Seen at the March 2014 meeting of the Mayaguez orchid society.
Sunday, March 23, 2014
Thursday, March 6, 2014
Bulbophyllum sumatranum Garay, Hamer & Siegrist 1996, culture notes, it has become a mass of growths that both delight and infuriates
|In 2012 it bloomed from leafless pseudobulbs|
|In 2014 you can see two flowers trapped among the roots and stems|
|The plant in 2014, an unruly pile of pseudobulbs, roots and stems There are three flower buds in the photo. An aborted flower bud, red colored, is also visible|
After three years in my collection, Bulbophyllum sumatranum has become a relatively large plant witn many growths. It has bloomed in the past but not as often as I would like. Today I discovered that it has been producing inflorescences but that some of they have been produced by stems that are under a tangle of roots and pseudobulbs. I also found four other inflorescences that are right in the middle of a mess of leaves and pseudobulbs which means they might not have room to expand to their full size. I was delighted by the vigorous growth of this plant and its beautiful flowers, but its tendency to form a tangled mass of growths can be frustrating. I plant to take a piece and attach it to a fern pole to see if grown this way it is easier to tame and it will display its flowers better.
Here are some notes on its culture on my garden
Potting: In a eight inch wire basket.
Media: A layer of medium bark about one inch deep.
Fertilizing: A high nitrogen fertilizer is used when the plant is growing. None is given outside the growing season.
Light: Full morning sun from 8:00 am to 11:00 am light shade the rest of the day.
Watering: The local rain is enough to cover this plant needs outside the rainy season. In the rainy season it rains every day for the whole summer so the plant is constantly wet for months. In the dry season, a whole month can pass with no measurable rain, during this time the plant is thoroughly drenched once a week. If the plant is producing flowers it might get watered every day.
J F M A M J J A S O N D
Rainfall (mm) 99 76 84 165 283 155 141 216 237 233 176 135
(inches) 3.9 3.0 3.3 6.5 11.1 6.1 5.5 8.5 9.3 9.1 6.9 5.3
J F M A M J J A S O N D
High 28 29 30 30 31 32 32 32 32 31 30 29
Low 19 20 20 21 21 22 24 23 22 21 20 19
Sunday, March 2, 2014
Phaius tankervilleae (Banks) Blume 1856, an old heirloom clone vs a plant for sale in a recent orchid show.
The top photo is of an old heirloom plant that seems to have been in cultivation in Puerto Rico for decades. The bottom photo is of a plant in an orchid show, last January. The heirloom clone has flowers that hold their floral segments parallel to the ground so normally one only see the white backing of the floral segments and the lip. As you can see in the lower photo the flowers of the plant at the show hold their flowers in a way that you can really appreciate their rich coloring, also the flowers are much larger, as is the plant. A few years ago I brought one of this large and beautiful plants, it thrived as long as I gave it devoted care, the moment my attention flagged the plant produced significantly smaller growths. Th heirloom plant survives and blooms with a bare minimum of care, such was not my experience with the newer richer, larger colored clones. The newer clones can produce amazing bloomings, but to perform at that level they need devoted care during their growth phase.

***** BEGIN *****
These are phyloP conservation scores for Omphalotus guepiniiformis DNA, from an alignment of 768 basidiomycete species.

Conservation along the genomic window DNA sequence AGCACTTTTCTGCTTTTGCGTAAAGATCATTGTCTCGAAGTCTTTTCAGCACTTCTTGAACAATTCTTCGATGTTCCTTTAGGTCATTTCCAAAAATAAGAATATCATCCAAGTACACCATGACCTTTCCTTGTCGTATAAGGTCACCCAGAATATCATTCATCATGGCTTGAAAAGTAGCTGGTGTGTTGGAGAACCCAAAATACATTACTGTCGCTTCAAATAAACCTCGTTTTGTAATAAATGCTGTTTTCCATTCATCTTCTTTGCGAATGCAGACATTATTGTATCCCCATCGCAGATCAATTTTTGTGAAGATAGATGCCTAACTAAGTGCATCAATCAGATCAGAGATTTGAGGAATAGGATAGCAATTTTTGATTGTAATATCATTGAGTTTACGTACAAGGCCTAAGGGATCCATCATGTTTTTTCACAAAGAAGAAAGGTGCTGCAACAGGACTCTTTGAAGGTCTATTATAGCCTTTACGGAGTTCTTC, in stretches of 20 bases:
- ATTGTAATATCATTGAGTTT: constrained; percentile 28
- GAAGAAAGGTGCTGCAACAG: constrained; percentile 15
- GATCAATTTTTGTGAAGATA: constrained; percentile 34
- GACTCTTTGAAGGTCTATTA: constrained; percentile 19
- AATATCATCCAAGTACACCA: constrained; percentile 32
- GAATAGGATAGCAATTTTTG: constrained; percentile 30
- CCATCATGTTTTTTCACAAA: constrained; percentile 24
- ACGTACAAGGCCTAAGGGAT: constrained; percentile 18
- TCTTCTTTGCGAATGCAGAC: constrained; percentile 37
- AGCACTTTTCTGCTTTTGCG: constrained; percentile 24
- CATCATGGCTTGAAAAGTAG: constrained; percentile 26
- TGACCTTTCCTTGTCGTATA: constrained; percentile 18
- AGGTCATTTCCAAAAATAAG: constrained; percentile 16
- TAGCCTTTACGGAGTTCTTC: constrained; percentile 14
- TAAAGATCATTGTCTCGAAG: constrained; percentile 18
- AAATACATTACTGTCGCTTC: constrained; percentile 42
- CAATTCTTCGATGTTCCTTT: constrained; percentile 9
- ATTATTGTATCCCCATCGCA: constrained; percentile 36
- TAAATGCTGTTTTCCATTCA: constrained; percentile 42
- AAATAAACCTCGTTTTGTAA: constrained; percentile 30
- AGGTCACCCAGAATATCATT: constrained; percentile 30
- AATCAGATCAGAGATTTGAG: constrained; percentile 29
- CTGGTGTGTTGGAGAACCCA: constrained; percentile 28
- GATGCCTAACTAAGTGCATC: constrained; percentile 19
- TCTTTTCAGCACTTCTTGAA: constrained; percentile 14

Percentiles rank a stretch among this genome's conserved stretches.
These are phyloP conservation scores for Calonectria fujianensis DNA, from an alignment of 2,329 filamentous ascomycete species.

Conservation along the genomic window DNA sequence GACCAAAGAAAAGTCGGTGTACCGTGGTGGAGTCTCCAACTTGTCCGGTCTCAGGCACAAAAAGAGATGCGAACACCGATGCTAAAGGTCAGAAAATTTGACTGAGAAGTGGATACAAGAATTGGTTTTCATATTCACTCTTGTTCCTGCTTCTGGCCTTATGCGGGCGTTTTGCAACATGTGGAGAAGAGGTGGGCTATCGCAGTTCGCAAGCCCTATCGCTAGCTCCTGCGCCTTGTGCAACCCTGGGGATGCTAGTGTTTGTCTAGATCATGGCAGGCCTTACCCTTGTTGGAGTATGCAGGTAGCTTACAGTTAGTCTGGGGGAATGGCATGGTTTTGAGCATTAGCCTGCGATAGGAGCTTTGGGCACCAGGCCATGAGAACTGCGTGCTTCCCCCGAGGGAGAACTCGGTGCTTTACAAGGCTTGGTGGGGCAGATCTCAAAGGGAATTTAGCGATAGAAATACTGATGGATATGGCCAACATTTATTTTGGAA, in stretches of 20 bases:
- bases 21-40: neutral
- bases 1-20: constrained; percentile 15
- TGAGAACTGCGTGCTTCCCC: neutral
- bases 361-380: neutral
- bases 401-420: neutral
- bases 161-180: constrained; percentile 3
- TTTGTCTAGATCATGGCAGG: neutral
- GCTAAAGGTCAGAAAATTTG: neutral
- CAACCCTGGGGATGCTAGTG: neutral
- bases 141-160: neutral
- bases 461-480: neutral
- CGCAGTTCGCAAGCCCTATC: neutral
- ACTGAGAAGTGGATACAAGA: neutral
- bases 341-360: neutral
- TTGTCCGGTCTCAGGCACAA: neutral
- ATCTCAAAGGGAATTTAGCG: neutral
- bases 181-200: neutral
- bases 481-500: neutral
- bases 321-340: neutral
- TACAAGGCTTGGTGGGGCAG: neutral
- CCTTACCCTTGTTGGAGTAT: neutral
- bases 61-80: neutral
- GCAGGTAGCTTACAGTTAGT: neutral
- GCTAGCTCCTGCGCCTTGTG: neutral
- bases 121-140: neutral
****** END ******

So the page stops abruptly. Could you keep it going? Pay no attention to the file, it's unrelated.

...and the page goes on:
I have grown Dendrobium Norman 'Pam' FCC/HOS for many years, it does well under the local climate. My plant produces large, long lasting flowers in relatively short inflorescences. My plant won't bloom in canes that are shorter than three feet tall and lack a strong root system. It needs bright light to bloom. This plant needs to be fertilized regularly of the canes won't grow to their full potential. It does best with a high nitrogen fertilizer. My plant has grown better when its roots are in an airy open media. I drench my plant once a week in dry weather, otherwise it can survive very well with the local rainfal with no additional watering. This plant has given me little trouble over the years with the exception that when it has several large canes it become top heavy and the canes need to be secured so the won't break from their own weight or topple the plant in windy weather.